2015 in films ‘n’ stuff

As for… probably the last 7 years, I remain largely not much of a blogger anymore. Every year that I’ve attended the London Film Festival, I mean to write about what I saw and…. never get round to it.

Well. Here goes – a few words about all the new films I saw last year. At least I got into the practice of keeping a list of all the new films I saw over on Letterboxd and every time I added to it, took a look to re-arrange everything in order of how much I liked the films.

In reverse order then, starting with the film I enjoyed the least.

  • Avengers: Age of Ultron – Ugggh. This film was mostly just disappointing. What was going on with the Natasha Romanov/Bruce Banner thing? It came from nowhere and the relationship seemed out of character for both Romanov and Banner. Probably more because there was no lead up for us to see how it could have developed. Maybe…Nick Fury and Maria Hill were consistent with the rest of what we’ve seen in MCU? Everyone else? Not so much. 🙁
  • I Am Belfast – A kind of wandering essay film about Belfast. It was nice to look at and the people in it were great to hear from. That’s all I’ve got.
  • Blood Of My Blood – Half the film is set in 17th Italy and the other half in the same village in the modern-day. Amusing but felt kind of like there were 2 different films that didn’t have quiet enough story on their own kind of smushed half and half together.
  • Exotica, Erotica, Etc. – So I saw this film and then a few days later I saw Jay Malinowski at the Lexington (ditching one of the films I had planned to see at LFF because live music will probably always trump a thing I can see on DVD later) AND it felt like both things kind of mixed together – Jay Malinowski’s set was largely stuff from Martel, an album with a sort of nautical journey theme woven through.
  • Elstree 1976 – A documentary about some of the actors who appeared in the original Star Wars trilogy and how the films has affected their lives. I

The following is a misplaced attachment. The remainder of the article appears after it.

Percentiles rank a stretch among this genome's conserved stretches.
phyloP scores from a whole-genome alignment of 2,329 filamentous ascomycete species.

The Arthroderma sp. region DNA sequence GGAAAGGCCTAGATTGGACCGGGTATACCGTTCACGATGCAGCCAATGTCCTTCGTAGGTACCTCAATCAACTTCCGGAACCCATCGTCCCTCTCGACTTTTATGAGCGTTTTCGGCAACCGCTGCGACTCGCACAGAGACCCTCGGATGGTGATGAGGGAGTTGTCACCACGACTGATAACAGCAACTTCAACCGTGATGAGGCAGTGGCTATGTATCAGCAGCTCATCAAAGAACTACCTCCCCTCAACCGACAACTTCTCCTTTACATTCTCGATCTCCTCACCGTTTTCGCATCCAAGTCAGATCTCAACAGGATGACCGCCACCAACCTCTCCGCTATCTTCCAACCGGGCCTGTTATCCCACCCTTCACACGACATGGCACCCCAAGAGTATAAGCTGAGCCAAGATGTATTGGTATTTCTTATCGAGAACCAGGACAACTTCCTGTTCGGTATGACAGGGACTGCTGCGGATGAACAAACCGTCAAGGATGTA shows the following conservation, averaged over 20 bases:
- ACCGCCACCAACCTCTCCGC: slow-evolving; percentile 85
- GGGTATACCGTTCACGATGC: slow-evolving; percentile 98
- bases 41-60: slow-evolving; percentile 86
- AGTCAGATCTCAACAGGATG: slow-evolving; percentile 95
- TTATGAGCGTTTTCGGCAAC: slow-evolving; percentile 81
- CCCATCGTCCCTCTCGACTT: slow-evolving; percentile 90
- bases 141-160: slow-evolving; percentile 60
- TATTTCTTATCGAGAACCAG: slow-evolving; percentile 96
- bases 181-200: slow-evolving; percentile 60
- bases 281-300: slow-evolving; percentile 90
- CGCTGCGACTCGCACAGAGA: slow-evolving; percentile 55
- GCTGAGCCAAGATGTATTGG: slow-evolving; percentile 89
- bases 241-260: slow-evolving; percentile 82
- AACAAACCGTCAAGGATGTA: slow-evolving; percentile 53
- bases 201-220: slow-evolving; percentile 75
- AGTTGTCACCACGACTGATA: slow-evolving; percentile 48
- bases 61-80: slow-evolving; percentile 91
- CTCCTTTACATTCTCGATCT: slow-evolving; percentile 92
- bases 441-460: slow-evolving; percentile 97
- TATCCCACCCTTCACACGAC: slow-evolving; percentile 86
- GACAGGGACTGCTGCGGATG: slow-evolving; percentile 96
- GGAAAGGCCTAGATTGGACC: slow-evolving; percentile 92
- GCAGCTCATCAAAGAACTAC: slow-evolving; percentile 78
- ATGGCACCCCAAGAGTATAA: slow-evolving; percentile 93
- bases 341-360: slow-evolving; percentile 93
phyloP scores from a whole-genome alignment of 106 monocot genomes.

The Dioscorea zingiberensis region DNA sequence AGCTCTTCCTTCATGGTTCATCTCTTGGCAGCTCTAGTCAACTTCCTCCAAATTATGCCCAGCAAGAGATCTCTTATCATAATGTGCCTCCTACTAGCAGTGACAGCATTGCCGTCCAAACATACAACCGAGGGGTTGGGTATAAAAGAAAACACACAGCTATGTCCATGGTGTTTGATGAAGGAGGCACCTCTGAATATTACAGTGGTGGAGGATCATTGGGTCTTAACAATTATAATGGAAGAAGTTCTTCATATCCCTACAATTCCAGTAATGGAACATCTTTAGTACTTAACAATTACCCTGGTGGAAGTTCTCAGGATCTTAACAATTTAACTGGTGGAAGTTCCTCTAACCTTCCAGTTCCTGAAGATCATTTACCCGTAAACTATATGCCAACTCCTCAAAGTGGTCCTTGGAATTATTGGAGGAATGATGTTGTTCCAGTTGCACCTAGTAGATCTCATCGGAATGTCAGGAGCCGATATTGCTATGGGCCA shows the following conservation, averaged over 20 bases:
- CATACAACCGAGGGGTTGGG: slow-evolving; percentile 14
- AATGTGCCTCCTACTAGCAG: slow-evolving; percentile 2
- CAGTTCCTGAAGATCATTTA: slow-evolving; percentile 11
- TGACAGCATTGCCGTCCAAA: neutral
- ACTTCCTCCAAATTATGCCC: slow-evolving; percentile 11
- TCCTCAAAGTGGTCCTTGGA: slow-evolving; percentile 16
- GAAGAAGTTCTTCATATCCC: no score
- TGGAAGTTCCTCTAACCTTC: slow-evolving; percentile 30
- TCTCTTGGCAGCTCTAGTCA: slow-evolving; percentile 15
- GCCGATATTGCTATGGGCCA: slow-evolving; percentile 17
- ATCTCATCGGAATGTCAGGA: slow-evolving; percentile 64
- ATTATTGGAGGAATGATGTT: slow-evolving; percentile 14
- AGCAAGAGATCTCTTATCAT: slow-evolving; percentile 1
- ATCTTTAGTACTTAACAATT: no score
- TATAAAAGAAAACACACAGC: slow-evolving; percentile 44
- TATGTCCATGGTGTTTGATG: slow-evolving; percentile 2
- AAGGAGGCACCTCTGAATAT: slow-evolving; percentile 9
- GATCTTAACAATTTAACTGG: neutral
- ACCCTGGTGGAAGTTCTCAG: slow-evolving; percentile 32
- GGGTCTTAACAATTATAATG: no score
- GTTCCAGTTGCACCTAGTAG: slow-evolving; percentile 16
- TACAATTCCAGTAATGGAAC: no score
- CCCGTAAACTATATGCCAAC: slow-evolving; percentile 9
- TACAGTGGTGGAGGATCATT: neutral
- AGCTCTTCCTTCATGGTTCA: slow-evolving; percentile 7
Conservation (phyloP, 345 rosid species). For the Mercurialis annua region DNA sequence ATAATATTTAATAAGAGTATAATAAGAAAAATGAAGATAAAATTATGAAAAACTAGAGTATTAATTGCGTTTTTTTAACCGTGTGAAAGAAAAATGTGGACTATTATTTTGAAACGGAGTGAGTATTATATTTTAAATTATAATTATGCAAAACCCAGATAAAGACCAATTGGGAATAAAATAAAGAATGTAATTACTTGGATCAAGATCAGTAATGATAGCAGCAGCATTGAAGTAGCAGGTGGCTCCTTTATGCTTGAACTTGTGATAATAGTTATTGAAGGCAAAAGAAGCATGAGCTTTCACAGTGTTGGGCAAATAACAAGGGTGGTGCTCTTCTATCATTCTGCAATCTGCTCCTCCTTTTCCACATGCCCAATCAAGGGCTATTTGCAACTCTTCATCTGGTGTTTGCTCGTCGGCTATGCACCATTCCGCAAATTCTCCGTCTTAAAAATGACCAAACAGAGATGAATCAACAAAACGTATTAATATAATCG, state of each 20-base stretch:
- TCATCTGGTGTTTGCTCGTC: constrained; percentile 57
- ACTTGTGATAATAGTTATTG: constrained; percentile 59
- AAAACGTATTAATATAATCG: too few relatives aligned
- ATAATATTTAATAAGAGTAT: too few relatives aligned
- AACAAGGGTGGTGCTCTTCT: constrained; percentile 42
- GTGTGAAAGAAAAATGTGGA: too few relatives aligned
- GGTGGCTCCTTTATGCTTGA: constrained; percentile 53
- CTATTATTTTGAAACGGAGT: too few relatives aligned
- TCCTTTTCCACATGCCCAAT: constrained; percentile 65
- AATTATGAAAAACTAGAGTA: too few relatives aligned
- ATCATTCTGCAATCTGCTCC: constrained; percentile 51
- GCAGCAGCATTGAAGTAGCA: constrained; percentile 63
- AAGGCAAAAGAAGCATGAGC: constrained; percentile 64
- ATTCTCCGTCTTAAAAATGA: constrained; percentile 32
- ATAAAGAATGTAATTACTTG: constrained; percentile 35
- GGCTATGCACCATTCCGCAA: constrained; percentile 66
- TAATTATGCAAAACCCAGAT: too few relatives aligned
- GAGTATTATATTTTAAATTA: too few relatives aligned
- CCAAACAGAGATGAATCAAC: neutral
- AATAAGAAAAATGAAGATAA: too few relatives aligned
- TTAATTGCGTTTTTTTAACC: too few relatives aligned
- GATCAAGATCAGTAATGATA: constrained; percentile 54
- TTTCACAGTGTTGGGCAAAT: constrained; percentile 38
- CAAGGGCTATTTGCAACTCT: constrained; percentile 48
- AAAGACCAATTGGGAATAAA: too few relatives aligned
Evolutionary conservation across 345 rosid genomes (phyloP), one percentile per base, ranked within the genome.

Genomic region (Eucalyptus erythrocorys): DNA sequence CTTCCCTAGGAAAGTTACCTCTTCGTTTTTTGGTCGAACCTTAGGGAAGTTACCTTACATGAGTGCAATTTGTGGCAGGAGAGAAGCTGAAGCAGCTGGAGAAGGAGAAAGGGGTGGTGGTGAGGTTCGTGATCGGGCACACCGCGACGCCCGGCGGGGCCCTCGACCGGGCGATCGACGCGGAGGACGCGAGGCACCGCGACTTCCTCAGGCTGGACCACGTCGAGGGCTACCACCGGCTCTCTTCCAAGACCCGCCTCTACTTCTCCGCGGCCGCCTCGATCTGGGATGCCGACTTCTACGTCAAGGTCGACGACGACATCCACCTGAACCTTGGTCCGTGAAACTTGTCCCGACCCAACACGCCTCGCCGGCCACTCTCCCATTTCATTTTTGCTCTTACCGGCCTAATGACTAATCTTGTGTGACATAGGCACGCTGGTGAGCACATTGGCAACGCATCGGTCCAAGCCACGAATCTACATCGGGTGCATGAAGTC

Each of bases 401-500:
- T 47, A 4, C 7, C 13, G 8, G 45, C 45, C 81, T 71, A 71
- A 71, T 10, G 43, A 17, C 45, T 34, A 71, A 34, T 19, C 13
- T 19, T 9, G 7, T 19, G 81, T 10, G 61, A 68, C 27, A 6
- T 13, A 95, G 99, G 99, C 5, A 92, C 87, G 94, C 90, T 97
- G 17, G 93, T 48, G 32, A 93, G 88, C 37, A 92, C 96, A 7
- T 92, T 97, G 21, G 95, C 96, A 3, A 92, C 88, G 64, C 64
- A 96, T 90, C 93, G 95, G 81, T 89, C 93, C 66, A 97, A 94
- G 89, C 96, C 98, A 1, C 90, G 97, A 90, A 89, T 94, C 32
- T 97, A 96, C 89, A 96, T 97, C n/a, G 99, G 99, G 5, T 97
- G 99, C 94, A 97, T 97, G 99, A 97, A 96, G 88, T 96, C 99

• Office – I can’t say that I ever thought I would see a Chinese musical in 3D entirely set in the corporate world but there it was. I only wish I understood the language to better enjoy it because I am CERTAIN there was clever wordplay that could not be contained in the translation.
  • Truth – Even though I was about 20 in 2004 I had no idea that the events in this film were even happening so it was fascinating to watch.
  • Youth – All I remember is that while I enjoyed this film, it felt like nothing really happened for a really long time which may have been the point. Also, Rachel Weisz was awesome in it.
  • Suffragette – Enjoyable enough but the main character Maud was a bit empty and obviously it was implausible for a newly minted suffragette to be at all the big moments of the suffragette movement at the time BUT I guess they had to somehow have a self-insert character for the audience to move through the story with? Maybe. Perhaps a film that followed the story of a real woman who was fighting for the vote would have been better.
  • Twinsters – SO I heard about these two sisters who had been adopted as babies by parents in different countries and who had found each other on Facebook a while back BUT THEN I guess they made a film and people I follow on twitter mentioned watching it and THERE IT WAS on Mum’s Netflix so I watched it and it was delightful and moving and heart-warming and all the things.
  • Magic Mike XXL – A DELIGHT from start to finish. I don’t think I have ever watched a film where every single person in the cinema with me had such a good time.
  • A Perfect Day – I don’t think I expected to watch anything so funny when I bought the ticket for this film, thinking “Oh yes, a film about aid workers in a war zone will be interesting,” but it was and I recommend it to everyone.
  • The Man from U.N.C.L.E. – All I knew about the series that this film was based on was that it had Robert Vaughan and Ducky from NCIS. Lots of fun to watch and obviously features Henry Cavill eating a sandwich as a key point in the film.
  • High-Rise – The thing about the London Film Festival is that I buy all my tickets in one go based on what the BFI website says the film is about and then I forget ENTIRELY what I have signed myself up to see. And it’s not like I know much about JG Ballard or Ben Wheatley anyway. I knew that this was about a futuristic apparently utopian 70s tower block with its social hierarchy arranged on the various levels and everything then degenerating into a dystopic horror show and at some point Tom Hiddleston got his kit off. It turned out to be GREAT and a DELIGHT and HILARIOUS.